The move method will change the value
of center to reflect the new position
of the circle.
All objects are said to be an instance of
some class. The class of an object
determines which attributes the object
will have.
A class is a description of what its
instances will know and do.
Python Programming, 1/e
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Quick Review of Objects


New objects are created from a class by
invoking a constructor. You can think of
the class itself as a sort of factory for
stamping out new instances.
Consider making a new circle object:
myCircle = Circle(Point(0,0),20)

Circle, the name of the class, is used
to invoke the constructor.
Python Programming, 1/e
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Quick Review of Objects
myCircle = Circle(Point(0,0), 20)


This statement creates a new Circle
instance and stores a reference to it in
the variable myCircle.
The parameters to the constructor are
used to initialize some of the instance
variables (center and radius) inside
myCircle.
Python Programming, 1/e
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Quick Review of Objects
myCircle = Circle(Point(0,0), 20)

Once the instance has been created, it
can be manipulated by calling on its
methods:
myCircle.draw(win)
myCircle.move(dx,dy)
Python Programming, 1/e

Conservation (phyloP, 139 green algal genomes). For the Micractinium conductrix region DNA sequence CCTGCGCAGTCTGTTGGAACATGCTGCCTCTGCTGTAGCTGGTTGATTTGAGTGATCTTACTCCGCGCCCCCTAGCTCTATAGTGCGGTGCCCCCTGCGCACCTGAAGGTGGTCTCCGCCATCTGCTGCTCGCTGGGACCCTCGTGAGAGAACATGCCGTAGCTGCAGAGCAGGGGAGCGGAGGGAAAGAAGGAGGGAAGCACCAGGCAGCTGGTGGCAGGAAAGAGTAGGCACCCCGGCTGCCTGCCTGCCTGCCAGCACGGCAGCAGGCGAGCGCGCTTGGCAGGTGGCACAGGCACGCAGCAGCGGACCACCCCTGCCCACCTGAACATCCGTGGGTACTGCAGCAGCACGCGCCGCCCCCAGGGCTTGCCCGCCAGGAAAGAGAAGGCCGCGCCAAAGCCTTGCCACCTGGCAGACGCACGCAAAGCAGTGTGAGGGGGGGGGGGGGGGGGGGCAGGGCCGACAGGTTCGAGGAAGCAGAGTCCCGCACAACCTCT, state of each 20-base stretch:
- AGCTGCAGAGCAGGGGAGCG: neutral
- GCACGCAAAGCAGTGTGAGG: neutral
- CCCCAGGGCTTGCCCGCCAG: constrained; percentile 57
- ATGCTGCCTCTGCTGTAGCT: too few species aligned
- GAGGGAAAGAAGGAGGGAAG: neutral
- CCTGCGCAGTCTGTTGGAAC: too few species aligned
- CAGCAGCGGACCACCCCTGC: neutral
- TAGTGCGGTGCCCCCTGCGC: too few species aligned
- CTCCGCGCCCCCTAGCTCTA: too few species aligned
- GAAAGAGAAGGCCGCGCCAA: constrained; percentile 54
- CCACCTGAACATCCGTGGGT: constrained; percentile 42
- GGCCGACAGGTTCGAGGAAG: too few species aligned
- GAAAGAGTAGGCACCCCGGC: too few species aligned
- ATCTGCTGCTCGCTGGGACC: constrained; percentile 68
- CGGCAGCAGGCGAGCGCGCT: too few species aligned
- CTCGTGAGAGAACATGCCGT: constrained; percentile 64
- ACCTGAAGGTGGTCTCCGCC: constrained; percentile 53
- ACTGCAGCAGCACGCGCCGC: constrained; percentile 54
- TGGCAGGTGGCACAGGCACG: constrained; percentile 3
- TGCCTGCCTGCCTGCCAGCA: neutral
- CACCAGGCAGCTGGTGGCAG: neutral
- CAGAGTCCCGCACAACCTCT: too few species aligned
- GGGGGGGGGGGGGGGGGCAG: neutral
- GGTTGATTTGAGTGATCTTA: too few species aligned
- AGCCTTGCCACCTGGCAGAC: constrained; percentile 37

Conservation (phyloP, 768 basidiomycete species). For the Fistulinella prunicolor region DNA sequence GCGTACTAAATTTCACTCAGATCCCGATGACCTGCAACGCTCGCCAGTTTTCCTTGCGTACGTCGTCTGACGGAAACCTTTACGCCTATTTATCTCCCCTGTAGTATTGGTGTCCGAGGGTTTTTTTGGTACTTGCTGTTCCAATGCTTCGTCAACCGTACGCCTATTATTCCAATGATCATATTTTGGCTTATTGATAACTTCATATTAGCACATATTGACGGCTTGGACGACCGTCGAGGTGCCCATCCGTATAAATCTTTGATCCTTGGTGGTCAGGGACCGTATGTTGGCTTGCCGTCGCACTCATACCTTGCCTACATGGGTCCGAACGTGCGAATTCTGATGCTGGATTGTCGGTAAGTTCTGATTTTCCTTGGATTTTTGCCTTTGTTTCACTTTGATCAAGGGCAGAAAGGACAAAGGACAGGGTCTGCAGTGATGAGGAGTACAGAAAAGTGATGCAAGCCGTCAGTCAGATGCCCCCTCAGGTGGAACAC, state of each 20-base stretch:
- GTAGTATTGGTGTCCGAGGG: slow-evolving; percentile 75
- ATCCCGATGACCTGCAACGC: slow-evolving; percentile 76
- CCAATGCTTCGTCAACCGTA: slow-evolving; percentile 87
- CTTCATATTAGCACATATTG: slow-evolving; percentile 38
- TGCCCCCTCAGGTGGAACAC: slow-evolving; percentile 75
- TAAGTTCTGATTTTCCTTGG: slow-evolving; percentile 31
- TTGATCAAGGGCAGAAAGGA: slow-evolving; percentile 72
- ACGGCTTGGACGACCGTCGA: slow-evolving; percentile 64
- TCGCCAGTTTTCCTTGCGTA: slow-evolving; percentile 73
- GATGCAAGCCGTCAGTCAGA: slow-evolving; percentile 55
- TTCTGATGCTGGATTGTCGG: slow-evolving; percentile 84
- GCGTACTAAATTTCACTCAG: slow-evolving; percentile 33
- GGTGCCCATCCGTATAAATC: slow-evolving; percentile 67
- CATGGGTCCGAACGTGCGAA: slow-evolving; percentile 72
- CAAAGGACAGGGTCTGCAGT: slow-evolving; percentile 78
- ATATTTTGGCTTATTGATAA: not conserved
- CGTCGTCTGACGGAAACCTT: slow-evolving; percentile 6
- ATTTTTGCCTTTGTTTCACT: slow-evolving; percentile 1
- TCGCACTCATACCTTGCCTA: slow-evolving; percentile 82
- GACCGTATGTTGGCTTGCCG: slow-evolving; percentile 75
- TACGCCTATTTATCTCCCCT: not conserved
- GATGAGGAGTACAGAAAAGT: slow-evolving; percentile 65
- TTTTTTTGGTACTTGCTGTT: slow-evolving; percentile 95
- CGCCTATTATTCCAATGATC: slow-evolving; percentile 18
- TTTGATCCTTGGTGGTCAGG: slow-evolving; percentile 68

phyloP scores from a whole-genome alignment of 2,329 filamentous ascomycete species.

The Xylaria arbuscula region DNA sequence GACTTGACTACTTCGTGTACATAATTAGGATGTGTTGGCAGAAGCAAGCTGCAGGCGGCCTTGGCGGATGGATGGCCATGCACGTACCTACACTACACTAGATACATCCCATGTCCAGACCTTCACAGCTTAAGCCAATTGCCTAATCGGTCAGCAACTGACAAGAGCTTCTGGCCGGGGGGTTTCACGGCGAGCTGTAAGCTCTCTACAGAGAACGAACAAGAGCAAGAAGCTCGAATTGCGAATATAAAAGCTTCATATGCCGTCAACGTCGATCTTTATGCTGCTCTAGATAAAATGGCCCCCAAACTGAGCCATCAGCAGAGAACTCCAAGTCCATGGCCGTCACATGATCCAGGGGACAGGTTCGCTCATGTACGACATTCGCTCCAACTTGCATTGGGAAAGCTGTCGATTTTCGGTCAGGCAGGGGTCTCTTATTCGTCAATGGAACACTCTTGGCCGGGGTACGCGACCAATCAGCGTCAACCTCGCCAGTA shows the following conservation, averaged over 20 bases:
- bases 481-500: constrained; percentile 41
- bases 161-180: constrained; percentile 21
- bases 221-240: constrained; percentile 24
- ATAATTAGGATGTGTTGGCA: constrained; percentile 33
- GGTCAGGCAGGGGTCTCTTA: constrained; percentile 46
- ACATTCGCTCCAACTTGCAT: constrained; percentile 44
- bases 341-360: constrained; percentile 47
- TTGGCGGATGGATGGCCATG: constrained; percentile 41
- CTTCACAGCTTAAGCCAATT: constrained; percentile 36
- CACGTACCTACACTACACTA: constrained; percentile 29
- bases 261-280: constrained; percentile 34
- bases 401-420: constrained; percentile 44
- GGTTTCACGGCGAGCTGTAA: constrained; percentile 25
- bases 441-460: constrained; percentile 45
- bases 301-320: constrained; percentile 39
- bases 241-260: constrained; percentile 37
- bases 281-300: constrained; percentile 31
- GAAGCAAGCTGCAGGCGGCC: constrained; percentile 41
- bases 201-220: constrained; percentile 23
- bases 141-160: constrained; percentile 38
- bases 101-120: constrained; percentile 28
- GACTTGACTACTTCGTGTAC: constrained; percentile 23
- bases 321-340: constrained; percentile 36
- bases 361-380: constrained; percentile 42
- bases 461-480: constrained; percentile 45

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Cannonball Program
Specification


Let’s try to write a program that
simulates the flight of a cannonball or
other projectile.
We’re interested in how far the
cannonball will travel when fired at
various launch angles and initial
velocities.
Python Programming, 1/e
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Cannonball Program
Specification


The input to the program will be the
launch angle (in degrees), the initial
velocity (in meters per second), and the
initial height (in meters) of the
cannonball.
The output will be the distance that the
projectile travels before striking the
ground (in meters).
Python Programming, 1/e
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Cannonball Program
Specification


The acceleration of gravity near the
earth’s surface is roughly 9.8 m/s/s.
If an object is thrown straight up at 20